- If human life has value, then capital punishment is wrong. – Jill will find this intuitive because she thinks the fact that something has value is a reason not to destroy it. We think happiness is valuable, so we usually shouldn’t try to make people miserable, and it would often be morally wrong to do so. The same seems to be true of the value of human life. The two cases seem analogous. We have a reason not to destroy happiness if it has value, and we have a similar reason not to destroy human life if it has value. It’s often morally wrong to destroy happiness if it has value, and it’s often morally wrong to destroy human life if it has value. This still doesn’t prove that capital punishment is wrong. Jill can then argue that there is no moral justification for capital punishment (at least in the society she lives in). It’s wrong to kill people unless we have a good reason to do so, and there’s no good reason to kill criminals who are safely in custody. She can consider various justifications for capital punishment and try to show them to be unsatisfying. For example, someone could argue that capital punishment makes the family of murder victims feel better, but Jill could argue that the good feelings people get from the death of others is never a good reason to kill anyone. Many murderers get a good feeling from killing others, but that doesn’t excuse their behavior.
We need to make sure that our conclusion is proven.
The plausibility of the conclusion depends on the plausibility of the premises. We could have premises and conclusions that are justified to the following degrees:
- The premises can be intuitive, but we can admit that there could be alternative beliefs that are equally plausible. In that case the conclusion wouldn’t be proven to be true. Instead, it would merely be compatible with intuitive beliefs.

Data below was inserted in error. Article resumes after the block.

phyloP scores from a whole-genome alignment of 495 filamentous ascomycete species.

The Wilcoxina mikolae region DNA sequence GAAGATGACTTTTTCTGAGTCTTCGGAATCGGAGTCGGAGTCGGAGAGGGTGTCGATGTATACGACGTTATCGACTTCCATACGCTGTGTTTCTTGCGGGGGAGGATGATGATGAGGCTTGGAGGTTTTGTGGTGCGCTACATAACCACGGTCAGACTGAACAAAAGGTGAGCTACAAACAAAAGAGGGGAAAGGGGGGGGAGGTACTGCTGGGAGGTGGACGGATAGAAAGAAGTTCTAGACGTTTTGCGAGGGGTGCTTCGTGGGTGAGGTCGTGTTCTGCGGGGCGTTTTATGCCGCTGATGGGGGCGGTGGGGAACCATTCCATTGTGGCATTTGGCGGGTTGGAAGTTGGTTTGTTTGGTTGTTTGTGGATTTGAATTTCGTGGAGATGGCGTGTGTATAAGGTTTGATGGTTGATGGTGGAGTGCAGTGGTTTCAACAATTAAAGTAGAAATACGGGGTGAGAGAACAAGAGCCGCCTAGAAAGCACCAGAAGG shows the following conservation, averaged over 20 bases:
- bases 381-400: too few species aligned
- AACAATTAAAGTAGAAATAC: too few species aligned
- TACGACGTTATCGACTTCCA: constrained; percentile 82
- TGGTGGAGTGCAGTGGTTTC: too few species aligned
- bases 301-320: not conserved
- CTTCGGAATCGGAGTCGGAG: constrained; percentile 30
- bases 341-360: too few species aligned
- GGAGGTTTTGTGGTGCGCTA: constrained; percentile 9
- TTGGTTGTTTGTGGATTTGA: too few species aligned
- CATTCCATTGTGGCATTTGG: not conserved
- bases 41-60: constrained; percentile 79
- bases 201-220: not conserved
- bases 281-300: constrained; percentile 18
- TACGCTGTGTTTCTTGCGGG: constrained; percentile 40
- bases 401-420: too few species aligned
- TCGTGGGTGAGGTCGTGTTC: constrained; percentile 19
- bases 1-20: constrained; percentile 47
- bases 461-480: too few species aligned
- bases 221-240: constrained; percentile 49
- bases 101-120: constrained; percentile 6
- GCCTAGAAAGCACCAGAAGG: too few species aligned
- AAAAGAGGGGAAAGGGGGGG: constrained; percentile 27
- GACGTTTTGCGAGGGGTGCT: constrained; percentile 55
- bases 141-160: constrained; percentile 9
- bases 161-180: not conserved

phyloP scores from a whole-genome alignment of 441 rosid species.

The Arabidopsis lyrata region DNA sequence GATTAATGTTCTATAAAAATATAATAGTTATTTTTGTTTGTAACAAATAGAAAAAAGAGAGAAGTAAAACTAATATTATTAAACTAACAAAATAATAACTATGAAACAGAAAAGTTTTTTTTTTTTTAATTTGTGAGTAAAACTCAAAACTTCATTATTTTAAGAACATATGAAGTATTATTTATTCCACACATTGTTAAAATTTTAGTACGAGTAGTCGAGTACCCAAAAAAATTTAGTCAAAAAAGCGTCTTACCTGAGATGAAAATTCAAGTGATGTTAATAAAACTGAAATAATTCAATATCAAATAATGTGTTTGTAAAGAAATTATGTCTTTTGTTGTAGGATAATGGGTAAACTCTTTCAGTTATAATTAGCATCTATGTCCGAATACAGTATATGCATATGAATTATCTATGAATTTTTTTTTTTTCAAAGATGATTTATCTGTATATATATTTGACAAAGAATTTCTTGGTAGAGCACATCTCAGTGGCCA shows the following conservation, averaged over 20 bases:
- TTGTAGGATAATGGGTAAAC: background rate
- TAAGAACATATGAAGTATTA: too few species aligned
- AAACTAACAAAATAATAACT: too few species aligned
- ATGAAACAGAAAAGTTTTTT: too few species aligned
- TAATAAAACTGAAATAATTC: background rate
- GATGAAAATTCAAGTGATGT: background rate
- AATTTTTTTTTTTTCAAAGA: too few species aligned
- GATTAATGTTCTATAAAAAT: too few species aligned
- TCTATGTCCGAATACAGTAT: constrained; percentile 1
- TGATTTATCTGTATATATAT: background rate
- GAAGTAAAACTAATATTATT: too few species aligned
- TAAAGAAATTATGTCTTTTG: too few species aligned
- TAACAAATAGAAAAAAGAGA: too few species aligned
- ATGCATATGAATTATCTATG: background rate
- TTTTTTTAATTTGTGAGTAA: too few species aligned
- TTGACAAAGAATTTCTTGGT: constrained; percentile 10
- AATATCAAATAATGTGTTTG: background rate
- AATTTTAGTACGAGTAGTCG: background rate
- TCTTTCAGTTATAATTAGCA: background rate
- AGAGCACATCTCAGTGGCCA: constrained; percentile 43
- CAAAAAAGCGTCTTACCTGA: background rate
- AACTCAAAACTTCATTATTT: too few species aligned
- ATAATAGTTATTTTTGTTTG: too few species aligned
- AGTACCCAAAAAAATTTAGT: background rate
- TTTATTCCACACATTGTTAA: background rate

- Rejecting the premises could be “counterintuitive.” In that case rejecting the conclusion would require us to accept counterintuitive beliefs.
- There’s some reason to believe the premises, but we can admit that there could be overriding reason to reject them that haven’t been discovered yet.
- The premises could be the most likely option. Perhaps they are the “best explanation” for our experiences. In that case the conclusion would be based on the most likely options, but it might be unclear if the conclusion is probably true.
- The premises could be probably true. In that case the conclusion would also be probably true.
- The premises could be a rational requirement, and everyone should agree with them. In that case the conclusion would also be a rational requirement because rejecting the conclusion would require us to reject rationally required beliefs.
I will discuss each of these possibilities:
1. Premises can be intuitive
Premises are only intuitive if we have no strong reason to reject them. Such beliefs are “initially plausible.” Many of our beliefs are merely assumptions that we find successful and coherent rather than something everyone has to accept. Also note that two incompatible beliefs could both be intuitive. It might be intuitive to think that killing people is usually wrong because human life has value, but it might be equally intuitive to think that killing people is usually wrong because it goes against a “social contract.”
In that case premise 1 (human life has value) might not even be necessary for Jill’s argument because there could be more than one reason to think that killing people is wrong unless we have a good justification for doing so. Jill could change premise 1 to be “killing people is wrong unless we have an overriding reason to do it” and explain how there’s more than one plausible explanation for this premise.
One reason to argue that a belief is intuitive is to show that it seems rational to hold the belief. If an argument uses intuitive premises, then the conclusion doesn’t require us to accept anything irrational, and that makes it more plausible that the conclusion can be rationally held. However, there might be exceptions. An argument that uses intuitive premises should not lead to a conclusion that many people will find counterintuitive or far-fetched. If initially intuitive premises lead us to a counterintuitive conclusion, then the premises will be proven to be less intuitive than we thought they were. For example, the fact that many people expect heavy objects to fall faster than less heavy ones conflicts with our observations, so such an initially intuitive belief should be rejected based on more reliable conflicting information. We can’t rationally accept the “intuitive belief” because it would require us to reject scientific observations.
2. It can be counterintuitive to reject the premises.